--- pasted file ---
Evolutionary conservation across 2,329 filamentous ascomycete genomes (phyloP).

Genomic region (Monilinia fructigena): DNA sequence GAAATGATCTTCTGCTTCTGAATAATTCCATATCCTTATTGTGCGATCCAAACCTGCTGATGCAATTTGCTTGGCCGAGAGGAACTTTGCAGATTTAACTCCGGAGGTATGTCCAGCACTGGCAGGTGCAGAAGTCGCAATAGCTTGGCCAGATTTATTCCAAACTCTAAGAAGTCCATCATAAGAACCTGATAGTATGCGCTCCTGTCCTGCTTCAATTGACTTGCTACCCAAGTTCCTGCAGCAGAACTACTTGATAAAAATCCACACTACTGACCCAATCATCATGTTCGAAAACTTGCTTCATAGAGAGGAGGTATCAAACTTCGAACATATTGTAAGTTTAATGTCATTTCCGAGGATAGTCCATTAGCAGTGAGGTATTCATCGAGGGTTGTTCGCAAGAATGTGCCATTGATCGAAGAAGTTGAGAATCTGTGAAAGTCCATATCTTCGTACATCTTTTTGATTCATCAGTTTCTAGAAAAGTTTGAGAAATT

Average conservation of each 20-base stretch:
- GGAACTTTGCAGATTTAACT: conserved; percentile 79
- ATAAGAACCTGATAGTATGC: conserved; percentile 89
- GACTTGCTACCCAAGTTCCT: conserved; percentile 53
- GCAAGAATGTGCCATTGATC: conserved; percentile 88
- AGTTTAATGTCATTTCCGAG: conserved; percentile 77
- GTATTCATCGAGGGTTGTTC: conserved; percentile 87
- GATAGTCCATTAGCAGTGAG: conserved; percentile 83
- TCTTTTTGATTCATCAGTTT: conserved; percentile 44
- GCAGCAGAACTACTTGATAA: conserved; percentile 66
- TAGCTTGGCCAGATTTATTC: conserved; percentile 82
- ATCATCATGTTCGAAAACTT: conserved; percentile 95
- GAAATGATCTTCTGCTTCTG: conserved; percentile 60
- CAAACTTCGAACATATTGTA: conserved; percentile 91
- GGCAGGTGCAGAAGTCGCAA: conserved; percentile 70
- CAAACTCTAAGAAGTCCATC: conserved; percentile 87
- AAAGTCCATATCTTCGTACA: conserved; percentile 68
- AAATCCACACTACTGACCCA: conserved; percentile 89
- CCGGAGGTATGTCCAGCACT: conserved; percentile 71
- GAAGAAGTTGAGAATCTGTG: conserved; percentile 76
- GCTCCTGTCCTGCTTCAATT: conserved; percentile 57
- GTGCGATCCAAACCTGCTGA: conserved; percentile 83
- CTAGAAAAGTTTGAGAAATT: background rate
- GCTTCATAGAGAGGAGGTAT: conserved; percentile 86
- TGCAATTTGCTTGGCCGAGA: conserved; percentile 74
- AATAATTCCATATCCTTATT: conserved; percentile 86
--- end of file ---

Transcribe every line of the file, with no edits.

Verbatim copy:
Evolutionary conservation across 2,329 filamentous ascomycete genomes (phyloP).

Genomic region (Monilinia fructigena): DNA sequence GAAATGATCTTCTGCTTCTGAATAATTCCATATCCTTATTGTGCGATCCAAACCTGCTGATGCAATTTGCTTGGCCGAGAGGAACTTTGCAGATTTAACTCCGGAGGTATGTCCAGCACTGGCAGGTGCAGAAGTCGCAATAGCTTGGCCAGATTTATTCCAAACTCTAAGAAGTCCATCATAAGAACCTGATAGTATGCGCTCCTGTCCTGCTTCAATTGACTTGCTACCCAAGTTCCTGCAGCAGAACTACTTGATAAAAATCCACACTACTGACCCAATCATCATGTTCGAAAACTTGCTTCATAGAGAGGAGGTATCAAACTTCGAACATATTGTAAGTTTAATGTCATTTCCGAGGATAGTCCATTAGCAGTGAGGTATTCATCGAGGGTTGTTCGCAAGAATGTGCCATTGATCGAAGAAGTTGAGAATCTGTGAAAGTCCATATCTTCGTACATCTTTTTGATTCATCAGTTTCTAGAAAAGTTTGAGAAATT

Average conservation of each 20-base stretch:
- GGAACTTTGCAGATTTAACT: conserved; percentile 79
- ATAAGAACCTGATAGTATGC: conserved; percentile 89
- GACTTGCTACCCAAGTTCCT: conserved; percentile 53
- GCAAGAATGTGCCATTGATC: conserved; percentile 88
- AGTTTAATGTCATTTCCGAG: conserved; percentile 77
- GTATTCATCGAGGGTTGTTC: conserved; percentile 87
- GATAGTCCATTAGCAGTGAG: conserved; percentile 83
- TCTTTTTGATTCATCAGTTT: conserved; percentile 44
- GCAGCAGAACTACTTGATAA: conserved; percentile 66
- TAGCTTGGCCAGATTTATTC: conserved; percentile 82
- ATCATCATGTTCGAAAACTT: conserved; percentile 95
- GAAATGATCTTCTGCTTCTG: conserved; percentile 60
- CAAACTTCGAACATATTGTA: conserved; percentile 91
- GGCAGGTGCAGAAGTCGCAA: conserved; percentile 70
- CAAACTCTAAGAAGTCCATC: conserved; percentile 87
- AAAGTCCATATCTTCGTACA: conserved; percentile 68
- AAATCCACACTACTGACCCA: conserved; percentile 89
- CCGGAGGTATGTCCAGCACT: conserved; percentile 71
- GAAGAAGTTGAGAATCTGTG: conserved; percentile 76
- GCTCCTGTCCTGCTTCAATT: conserved; percentile 57
- GTGCGATCCAAACCTGCTGA: conserved; percentile 83
- CTAGAAAAGTTTGAGAAATT: background rate
- GCTTCATAGAGAGGAGGTAT: conserved; percentile 86
- TGCAATTTGCTTGGCCGAGA: conserved; percentile 74
- AATAATTCCATATCCTTATT: conserved; percentile 86